Fibromyalgia patients suffer greatly and to bring relief with a simple, gentle, safe practice is very important. Qigong is inexpensive to administer, can be performed in groups or alone, at home or in a facility or even public park, and can be quickly learned. In addition, it can be practiced in social groups without professional supervision. This can make it fun, improving the likelihood of long-term engagement in the practice. Hence, Qigong practice would appear to be a wonderful effective treatment for the relief of the suffering of fibromyalgia patients.

 

So, improve fibromyalgia symptoms with qigong.

 

“qigong in fibromyalgia. . . . there are consistent benefits in pain, sleep, impact, and physical and mental function following the regimen, with benefits maintained at 4-6 months.” – Jane Sawynok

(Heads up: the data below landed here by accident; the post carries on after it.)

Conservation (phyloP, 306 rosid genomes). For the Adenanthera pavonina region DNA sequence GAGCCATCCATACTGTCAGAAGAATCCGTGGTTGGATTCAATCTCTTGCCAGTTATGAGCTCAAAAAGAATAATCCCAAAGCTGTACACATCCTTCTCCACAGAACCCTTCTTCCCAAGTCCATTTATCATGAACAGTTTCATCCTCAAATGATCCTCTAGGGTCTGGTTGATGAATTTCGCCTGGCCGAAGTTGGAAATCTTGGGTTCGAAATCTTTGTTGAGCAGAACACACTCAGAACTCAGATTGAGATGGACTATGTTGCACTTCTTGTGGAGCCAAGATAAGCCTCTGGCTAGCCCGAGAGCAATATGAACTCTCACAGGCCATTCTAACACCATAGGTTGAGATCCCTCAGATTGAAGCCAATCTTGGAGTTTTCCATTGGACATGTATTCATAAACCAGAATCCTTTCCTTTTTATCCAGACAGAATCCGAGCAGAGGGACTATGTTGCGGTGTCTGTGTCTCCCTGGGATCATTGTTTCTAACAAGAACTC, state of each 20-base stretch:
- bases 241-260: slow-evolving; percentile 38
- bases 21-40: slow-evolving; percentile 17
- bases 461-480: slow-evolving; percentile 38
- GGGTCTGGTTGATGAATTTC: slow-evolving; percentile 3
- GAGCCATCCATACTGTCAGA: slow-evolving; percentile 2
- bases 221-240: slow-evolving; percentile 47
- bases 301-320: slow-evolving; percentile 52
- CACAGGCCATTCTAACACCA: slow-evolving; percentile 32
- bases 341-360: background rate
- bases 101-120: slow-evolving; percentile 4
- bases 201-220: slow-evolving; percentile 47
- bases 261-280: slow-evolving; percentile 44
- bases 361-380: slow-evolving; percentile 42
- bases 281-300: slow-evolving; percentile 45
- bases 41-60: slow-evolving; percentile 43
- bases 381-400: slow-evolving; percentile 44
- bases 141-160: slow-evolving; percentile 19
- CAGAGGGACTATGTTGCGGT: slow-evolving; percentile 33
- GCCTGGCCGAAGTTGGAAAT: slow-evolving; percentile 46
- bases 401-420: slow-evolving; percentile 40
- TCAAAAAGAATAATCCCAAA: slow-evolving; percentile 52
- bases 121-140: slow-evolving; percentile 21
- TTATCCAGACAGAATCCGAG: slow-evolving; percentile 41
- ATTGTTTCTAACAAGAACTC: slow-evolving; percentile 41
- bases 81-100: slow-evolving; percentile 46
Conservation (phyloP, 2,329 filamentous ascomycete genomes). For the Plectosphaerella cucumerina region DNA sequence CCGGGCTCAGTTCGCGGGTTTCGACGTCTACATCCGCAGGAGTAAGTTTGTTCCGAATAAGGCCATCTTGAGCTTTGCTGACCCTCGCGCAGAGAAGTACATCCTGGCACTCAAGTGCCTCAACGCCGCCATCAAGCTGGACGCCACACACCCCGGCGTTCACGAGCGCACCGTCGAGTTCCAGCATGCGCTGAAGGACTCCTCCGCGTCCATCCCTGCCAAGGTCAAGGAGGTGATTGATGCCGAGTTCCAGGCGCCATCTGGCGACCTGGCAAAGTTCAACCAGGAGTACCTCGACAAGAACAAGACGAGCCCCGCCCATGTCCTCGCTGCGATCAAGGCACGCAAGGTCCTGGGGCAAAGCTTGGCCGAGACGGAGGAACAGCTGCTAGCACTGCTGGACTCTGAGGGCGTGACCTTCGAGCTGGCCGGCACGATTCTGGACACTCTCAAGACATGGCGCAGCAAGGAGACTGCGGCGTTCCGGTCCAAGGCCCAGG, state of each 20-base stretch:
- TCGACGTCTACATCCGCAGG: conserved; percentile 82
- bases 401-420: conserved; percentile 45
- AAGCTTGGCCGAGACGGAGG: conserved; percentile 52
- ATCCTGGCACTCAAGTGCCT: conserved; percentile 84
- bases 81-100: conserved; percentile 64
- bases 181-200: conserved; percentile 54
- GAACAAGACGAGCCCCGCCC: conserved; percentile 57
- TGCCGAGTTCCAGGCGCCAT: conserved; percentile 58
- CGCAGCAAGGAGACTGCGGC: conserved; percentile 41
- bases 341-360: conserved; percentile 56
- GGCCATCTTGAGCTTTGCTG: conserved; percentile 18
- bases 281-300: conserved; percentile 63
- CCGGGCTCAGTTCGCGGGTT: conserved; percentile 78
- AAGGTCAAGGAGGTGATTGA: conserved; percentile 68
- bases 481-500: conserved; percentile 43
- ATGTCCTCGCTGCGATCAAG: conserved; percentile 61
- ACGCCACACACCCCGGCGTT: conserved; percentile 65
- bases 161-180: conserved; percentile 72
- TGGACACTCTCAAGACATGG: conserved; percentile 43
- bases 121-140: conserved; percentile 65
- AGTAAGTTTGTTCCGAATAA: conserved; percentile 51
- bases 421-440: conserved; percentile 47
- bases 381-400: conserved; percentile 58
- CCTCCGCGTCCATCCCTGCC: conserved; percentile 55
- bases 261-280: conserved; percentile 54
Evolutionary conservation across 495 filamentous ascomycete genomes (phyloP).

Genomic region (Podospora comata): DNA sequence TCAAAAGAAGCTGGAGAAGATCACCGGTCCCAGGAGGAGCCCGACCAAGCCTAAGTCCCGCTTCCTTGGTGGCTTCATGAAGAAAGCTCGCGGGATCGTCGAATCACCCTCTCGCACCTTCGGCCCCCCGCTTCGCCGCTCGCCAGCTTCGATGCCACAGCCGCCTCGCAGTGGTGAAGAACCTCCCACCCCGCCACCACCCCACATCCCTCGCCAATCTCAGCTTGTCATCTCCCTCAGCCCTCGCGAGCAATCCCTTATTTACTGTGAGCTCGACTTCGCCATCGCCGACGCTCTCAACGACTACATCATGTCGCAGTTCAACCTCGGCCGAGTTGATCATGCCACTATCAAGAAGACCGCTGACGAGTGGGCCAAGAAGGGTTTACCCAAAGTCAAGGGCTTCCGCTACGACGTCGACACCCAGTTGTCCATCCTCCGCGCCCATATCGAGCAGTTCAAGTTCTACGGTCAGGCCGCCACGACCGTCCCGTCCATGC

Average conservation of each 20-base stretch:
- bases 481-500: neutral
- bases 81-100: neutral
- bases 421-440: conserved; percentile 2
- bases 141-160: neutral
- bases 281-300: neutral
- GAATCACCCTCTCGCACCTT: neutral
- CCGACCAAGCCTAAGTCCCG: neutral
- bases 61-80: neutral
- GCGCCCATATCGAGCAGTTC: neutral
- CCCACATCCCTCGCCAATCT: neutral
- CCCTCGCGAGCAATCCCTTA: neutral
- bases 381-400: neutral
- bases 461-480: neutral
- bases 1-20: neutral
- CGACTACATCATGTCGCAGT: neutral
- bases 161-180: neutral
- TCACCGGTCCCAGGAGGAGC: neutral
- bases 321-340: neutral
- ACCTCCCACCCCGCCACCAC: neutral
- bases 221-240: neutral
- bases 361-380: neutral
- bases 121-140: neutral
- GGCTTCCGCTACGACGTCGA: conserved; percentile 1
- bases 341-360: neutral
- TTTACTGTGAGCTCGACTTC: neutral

CMCS – Center for Mindfulness and Contemplative Studies

 

This and other Contemplative Studies posts are also available on Google+ https://plus.google.com/106784388191201299496/posts and on Twitter @MindfulResearch

 

Study Summary

 

Sarmento, C., Moon, S., Pfeifer, T., Smirnova, I. V., Colgrove, Y., Lai, S. M., & Liu, W. (2020). The therapeutic efficacy of Qigong exercise on the main symptoms of fibromyalgia: A pilot randomized clinical trial. Integrative medicine research, 9(4), 100416. https://doi.org/10.1016/j.imr.2020.100416

 

Abstract

Background

Some of the most debilitating symptoms of fibromyalgia (FM) include widespread chronic pain, sleep disturbances, chronic fatigue, anxiety, and depression. Yet, there is a lack of effective self-management exercise interventions capable of alleviating FM symptoms. The objective of this study is to examine the efficacy of a 10-week daily Qigong, a mind–body intervention program, on FM symptoms.

Methods